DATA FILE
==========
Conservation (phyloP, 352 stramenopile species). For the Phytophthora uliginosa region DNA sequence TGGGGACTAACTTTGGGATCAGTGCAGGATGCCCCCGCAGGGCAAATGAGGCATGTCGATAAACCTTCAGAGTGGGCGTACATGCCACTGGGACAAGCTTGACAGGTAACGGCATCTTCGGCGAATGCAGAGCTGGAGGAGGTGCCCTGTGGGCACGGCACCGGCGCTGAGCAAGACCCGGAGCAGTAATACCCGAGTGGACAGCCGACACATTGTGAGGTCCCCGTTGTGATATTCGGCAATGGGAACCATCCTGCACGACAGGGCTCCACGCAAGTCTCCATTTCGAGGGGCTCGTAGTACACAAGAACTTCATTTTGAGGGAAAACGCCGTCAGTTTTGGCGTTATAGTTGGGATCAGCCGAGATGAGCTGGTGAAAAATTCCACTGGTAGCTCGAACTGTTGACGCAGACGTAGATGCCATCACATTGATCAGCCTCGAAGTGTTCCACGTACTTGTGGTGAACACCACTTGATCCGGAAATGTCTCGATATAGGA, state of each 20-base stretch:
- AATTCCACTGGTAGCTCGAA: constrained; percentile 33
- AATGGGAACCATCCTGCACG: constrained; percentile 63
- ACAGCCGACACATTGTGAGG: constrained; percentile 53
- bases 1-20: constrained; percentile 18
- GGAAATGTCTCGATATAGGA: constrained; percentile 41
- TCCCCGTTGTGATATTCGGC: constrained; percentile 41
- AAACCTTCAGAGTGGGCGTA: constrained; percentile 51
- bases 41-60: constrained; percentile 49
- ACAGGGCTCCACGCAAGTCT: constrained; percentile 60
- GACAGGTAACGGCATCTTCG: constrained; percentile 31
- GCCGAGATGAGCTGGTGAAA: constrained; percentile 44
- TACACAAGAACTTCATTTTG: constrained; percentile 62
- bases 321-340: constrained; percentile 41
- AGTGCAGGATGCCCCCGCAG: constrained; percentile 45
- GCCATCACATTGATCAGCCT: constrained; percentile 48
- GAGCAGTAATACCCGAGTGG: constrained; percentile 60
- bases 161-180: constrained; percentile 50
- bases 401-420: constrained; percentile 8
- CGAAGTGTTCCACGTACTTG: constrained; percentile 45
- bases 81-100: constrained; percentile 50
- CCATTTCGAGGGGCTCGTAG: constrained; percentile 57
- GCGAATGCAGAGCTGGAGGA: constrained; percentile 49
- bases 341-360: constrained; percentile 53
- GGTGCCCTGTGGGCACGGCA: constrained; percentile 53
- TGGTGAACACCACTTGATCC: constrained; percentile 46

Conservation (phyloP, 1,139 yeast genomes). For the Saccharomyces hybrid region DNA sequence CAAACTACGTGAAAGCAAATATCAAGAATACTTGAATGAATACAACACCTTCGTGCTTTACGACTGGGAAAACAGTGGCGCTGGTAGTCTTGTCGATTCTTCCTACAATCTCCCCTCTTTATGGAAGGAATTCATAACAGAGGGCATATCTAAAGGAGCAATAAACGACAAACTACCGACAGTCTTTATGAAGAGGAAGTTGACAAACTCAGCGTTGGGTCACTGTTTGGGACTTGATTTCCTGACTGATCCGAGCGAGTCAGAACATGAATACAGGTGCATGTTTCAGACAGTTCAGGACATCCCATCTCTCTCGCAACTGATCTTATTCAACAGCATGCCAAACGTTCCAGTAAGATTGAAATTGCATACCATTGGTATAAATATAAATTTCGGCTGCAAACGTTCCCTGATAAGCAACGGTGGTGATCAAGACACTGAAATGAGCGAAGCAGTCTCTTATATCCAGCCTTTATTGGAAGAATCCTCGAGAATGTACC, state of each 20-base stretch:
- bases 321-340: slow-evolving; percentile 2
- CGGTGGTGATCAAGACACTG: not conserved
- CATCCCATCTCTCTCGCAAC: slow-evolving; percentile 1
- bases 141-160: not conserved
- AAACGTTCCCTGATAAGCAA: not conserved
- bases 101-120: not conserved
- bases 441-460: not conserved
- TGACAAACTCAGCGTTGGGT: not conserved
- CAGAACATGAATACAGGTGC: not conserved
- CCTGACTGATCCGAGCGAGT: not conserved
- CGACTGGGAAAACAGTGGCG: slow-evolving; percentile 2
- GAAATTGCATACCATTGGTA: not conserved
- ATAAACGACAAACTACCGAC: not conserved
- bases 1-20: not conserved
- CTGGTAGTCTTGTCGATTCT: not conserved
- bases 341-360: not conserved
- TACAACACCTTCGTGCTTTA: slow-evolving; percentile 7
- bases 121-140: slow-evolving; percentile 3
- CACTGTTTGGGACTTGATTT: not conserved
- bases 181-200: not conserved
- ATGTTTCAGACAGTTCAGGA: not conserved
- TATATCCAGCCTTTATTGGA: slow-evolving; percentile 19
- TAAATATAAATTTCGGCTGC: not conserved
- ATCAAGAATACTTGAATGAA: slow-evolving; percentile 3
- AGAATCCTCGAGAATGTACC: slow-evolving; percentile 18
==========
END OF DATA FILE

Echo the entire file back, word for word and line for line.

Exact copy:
Conservation (phyloP, 352 stramenopile species). For the Phytophthora uliginosa region DNA sequence TGGGGACTAACTTTGGGATCAGTGCAGGATGCCCCCGCAGGGCAAATGAGGCATGTCGATAAACCTTCAGAGTGGGCGTACATGCCACTGGGACAAGCTTGACAGGTAACGGCATCTTCGGCGAATGCAGAGCTGGAGGAGGTGCCCTGTGGGCACGGCACCGGCGCTGAGCAAGACCCGGAGCAGTAATACCCGAGTGGACAGCCGACACATTGTGAGGTCCCCGTTGTGATATTCGGCAATGGGAACCATCCTGCACGACAGGGCTCCACGCAAGTCTCCATTTCGAGGGGCTCGTAGTACACAAGAACTTCATTTTGAGGGAAAACGCCGTCAGTTTTGGCGTTATAGTTGGGATCAGCCGAGATGAGCTGGTGAAAAATTCCACTGGTAGCTCGAACTGTTGACGCAGACGTAGATGCCATCACATTGATCAGCCTCGAAGTGTTCCACGTACTTGTGGTGAACACCACTTGATCCGGAAATGTCTCGATATAGGA, state of each 20-base stretch:
- AATTCCACTGGTAGCTCGAA: constrained; percentile 33
- AATGGGAACCATCCTGCACG: constrained; percentile 63
- ACAGCCGACACATTGTGAGG: constrained; percentile 53
- bases 1-20: constrained; percentile 18
- GGAAATGTCTCGATATAGGA: constrained; percentile 41
- TCCCCGTTGTGATATTCGGC: constrained; percentile 41
- AAACCTTCAGAGTGGGCGTA: constrained; percentile 51
- bases 41-60: constrained; percentile 49
- ACAGGGCTCCACGCAAGTCT: constrained; percentile 60
- GACAGGTAACGGCATCTTCG: constrained; percentile 31
- GCCGAGATGAGCTGGTGAAA: constrained; percentile 44
- TACACAAGAACTTCATTTTG: constrained; percentile 62
- bases 321-340: constrained; percentile 41
- AGTGCAGGATGCCCCCGCAG: constrained; percentile 45
- GCCATCACATTGATCAGCCT: constrained; percentile 48
- GAGCAGTAATACCCGAGTGG: constrained; percentile 60
- bases 161-180: constrained; percentile 50
- bases 401-420: constrained; percentile 8
- CGAAGTGTTCCACGTACTTG: constrained; percentile 45
- bases 81-100: constrained; percentile 50
- CCATTTCGAGGGGCTCGTAG: constrained; percentile 57
- GCGAATGCAGAGCTGGAGGA: constrained; percentile 49
- bases 341-360: constrained; percentile 53
- GGTGCCCTGTGGGCACGGCA: constrained; percentile 53
- TGGTGAACACCACTTGATCC: constrained; percentile 46

Conservation (phyloP, 1,139 yeast genomes). For the Saccharomyces hybrid region DNA sequence CAAACTACGTGAAAGCAAATATCAAGAATACTTGAATGAATACAACACCTTCGTGCTTTACGACTGGGAAAACAGTGGCGCTGGTAGTCTTGTCGATTCTTCCTACAATCTCCCCTCTTTATGGAAGGAATTCATAACAGAGGGCATATCTAAAGGAGCAATAAACGACAAACTACCGACAGTCTTTATGAAGAGGAAGTTGACAAACTCAGCGTTGGGTCACTGTTTGGGACTTGATTTCCTGACTGATCCGAGCGAGTCAGAACATGAATACAGGTGCATGTTTCAGACAGTTCAGGACATCCCATCTCTCTCGCAACTGATCTTATTCAACAGCATGCCAAACGTTCCAGTAAGATTGAAATTGCATACCATTGGTATAAATATAAATTTCGGCTGCAAACGTTCCCTGATAAGCAACGGTGGTGATCAAGACACTGAAATGAGCGAAGCAGTCTCTTATATCCAGCCTTTATTGGAAGAATCCTCGAGAATGTACC, state of each 20-base stretch:
- bases 321-340: slow-evolving; percentile 2
- CGGTGGTGATCAAGACACTG: not conserved
- CATCCCATCTCTCTCGCAAC: slow-evolving; percentile 1
- bases 141-160: not conserved
- AAACGTTCCCTGATAAGCAA: not conserved
- bases 101-120: not conserved
- bases 441-460: not conserved
- TGACAAACTCAGCGTTGGGT: not conserved
- CAGAACATGAATACAGGTGC: not conserved
- CCTGACTGATCCGAGCGAGT: not conserved
- CGACTGGGAAAACAGTGGCG: slow-evolving; percentile 2
- GAAATTGCATACCATTGGTA: not conserved
- ATAAACGACAAACTACCGAC: not conserved
- bases 1-20: not conserved
- CTGGTAGTCTTGTCGATTCT: not conserved
- bases 341-360: not conserved
- TACAACACCTTCGTGCTTTA: slow-evolving; percentile 7
- bases 121-140: slow-evolving; percentile 3
- CACTGTTTGGGACTTGATTT: not conserved
- bases 181-200: not conserved
- ATGTTTCAGACAGTTCAGGA: not conserved
- TATATCCAGCCTTTATTGGA: slow-evolving; percentile 19
- TAAATATAAATTTCGGCTGC: not conserved
- ATCAAGAATACTTGAATGAA: slow-evolving; percentile 3
- AGAATCCTCGAGAATGTACC: slow-evolving; percentile 18